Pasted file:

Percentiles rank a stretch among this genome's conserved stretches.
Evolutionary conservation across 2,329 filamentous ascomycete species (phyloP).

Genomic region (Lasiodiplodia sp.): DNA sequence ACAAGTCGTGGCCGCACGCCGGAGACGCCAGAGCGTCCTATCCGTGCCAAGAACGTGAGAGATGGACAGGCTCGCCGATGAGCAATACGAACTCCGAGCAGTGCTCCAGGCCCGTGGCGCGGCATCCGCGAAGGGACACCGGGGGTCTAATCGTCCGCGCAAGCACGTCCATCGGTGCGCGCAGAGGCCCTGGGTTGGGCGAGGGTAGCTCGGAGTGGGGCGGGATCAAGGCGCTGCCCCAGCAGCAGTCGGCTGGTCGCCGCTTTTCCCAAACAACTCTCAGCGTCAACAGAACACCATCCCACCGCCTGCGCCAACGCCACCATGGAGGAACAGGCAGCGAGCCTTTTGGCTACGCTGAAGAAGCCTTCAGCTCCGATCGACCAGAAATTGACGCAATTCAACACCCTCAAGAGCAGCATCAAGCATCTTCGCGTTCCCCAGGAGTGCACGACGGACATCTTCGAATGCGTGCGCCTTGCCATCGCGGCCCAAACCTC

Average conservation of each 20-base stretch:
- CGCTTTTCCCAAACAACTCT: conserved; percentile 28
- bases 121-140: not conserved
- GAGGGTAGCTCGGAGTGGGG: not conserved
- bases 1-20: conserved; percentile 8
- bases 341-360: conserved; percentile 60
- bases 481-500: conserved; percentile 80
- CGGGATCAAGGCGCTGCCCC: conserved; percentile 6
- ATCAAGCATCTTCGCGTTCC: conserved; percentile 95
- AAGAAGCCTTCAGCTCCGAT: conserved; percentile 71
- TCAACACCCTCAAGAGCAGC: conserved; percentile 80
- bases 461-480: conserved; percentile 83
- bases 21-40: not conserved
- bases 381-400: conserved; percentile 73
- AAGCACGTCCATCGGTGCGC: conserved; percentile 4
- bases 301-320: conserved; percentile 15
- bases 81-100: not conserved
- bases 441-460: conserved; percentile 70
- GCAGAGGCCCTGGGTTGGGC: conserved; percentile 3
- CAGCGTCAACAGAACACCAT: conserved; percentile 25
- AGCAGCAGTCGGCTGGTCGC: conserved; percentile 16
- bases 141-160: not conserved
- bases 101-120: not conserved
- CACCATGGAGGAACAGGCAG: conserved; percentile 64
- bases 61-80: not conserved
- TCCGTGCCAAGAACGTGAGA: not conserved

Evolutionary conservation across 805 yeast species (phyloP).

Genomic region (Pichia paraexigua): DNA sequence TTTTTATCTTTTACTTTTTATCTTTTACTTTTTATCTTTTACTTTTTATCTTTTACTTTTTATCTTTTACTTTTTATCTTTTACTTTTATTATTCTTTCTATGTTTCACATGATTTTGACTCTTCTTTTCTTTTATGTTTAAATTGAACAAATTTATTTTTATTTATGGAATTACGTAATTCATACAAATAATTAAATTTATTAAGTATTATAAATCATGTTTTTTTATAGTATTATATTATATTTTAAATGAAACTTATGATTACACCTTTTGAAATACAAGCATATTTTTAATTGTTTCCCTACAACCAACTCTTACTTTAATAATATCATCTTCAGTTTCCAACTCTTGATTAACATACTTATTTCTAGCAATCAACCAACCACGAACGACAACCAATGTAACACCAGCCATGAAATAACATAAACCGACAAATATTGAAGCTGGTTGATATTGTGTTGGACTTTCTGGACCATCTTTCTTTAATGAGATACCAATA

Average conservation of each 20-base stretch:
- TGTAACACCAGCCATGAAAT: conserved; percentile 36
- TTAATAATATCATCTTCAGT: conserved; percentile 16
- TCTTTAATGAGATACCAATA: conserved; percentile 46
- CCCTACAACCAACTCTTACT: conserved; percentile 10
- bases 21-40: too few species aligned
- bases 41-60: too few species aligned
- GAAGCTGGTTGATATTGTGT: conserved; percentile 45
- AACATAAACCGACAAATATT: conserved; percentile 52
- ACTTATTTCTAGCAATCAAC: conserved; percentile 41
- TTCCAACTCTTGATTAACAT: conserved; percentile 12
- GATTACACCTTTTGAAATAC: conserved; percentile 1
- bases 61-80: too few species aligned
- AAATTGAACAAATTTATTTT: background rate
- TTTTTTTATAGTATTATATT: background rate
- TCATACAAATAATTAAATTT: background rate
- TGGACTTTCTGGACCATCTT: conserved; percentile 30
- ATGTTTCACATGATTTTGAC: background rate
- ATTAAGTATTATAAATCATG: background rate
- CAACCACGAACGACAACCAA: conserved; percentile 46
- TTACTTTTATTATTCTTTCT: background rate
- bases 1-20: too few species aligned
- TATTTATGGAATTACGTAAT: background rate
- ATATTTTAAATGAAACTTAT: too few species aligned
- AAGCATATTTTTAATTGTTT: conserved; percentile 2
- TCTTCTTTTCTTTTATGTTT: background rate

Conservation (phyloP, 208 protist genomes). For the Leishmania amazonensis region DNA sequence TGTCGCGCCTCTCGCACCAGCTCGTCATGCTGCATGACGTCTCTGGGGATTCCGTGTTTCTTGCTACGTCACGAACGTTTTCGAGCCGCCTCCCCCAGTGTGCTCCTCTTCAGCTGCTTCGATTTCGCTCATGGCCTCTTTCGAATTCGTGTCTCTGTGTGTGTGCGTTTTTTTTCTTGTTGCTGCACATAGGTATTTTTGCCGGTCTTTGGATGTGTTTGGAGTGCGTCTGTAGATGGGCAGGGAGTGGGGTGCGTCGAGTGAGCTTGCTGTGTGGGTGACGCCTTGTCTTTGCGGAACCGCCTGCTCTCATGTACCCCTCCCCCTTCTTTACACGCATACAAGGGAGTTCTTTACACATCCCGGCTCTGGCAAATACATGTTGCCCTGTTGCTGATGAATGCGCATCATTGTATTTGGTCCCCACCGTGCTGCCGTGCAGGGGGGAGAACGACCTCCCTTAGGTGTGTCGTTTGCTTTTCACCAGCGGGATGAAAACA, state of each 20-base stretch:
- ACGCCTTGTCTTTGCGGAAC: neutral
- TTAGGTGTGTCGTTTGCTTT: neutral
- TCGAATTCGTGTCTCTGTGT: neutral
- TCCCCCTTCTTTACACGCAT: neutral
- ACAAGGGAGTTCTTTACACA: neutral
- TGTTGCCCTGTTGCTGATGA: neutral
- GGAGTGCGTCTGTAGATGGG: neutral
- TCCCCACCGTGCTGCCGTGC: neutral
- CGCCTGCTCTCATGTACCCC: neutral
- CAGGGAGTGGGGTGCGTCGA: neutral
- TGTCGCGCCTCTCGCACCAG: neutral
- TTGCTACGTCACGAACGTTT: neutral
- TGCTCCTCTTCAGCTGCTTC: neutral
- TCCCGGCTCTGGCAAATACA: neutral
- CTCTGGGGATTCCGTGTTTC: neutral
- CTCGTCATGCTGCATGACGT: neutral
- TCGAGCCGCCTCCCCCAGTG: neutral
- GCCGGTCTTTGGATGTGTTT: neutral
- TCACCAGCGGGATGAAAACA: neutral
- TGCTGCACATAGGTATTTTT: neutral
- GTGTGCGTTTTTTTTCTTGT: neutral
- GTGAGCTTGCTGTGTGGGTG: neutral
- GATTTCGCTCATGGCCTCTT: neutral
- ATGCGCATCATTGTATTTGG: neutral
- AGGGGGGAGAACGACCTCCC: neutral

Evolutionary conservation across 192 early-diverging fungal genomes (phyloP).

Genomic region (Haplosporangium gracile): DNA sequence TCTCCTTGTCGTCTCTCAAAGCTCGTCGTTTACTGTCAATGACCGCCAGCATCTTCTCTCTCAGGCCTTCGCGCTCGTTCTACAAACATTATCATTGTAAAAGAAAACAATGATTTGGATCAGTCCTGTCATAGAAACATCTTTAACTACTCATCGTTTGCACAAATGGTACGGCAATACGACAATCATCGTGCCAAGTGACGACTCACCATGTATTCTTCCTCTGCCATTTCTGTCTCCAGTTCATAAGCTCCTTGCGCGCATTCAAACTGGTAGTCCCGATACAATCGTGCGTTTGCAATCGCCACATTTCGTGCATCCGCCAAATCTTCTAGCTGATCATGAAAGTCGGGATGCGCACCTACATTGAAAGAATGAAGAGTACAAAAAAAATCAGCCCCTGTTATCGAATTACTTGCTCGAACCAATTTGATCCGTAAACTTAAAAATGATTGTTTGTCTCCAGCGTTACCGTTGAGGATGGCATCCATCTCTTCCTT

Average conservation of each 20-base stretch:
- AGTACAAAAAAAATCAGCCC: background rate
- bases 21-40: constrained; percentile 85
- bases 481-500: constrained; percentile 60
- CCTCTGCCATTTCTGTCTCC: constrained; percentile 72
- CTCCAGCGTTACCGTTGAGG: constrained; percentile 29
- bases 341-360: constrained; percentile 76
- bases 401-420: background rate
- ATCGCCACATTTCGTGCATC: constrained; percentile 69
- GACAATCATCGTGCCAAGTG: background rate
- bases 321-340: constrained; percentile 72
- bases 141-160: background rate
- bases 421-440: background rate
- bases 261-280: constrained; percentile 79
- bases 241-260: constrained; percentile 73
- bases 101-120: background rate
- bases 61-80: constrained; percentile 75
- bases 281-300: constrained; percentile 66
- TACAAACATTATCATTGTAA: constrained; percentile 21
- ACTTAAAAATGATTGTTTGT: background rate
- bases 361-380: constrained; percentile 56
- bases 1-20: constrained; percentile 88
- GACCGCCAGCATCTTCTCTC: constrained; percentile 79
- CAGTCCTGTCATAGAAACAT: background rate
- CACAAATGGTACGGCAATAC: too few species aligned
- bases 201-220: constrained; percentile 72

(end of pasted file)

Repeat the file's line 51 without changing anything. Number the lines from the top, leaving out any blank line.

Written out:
- CAACCACGAACGACAACCAA: conserved; percentile 46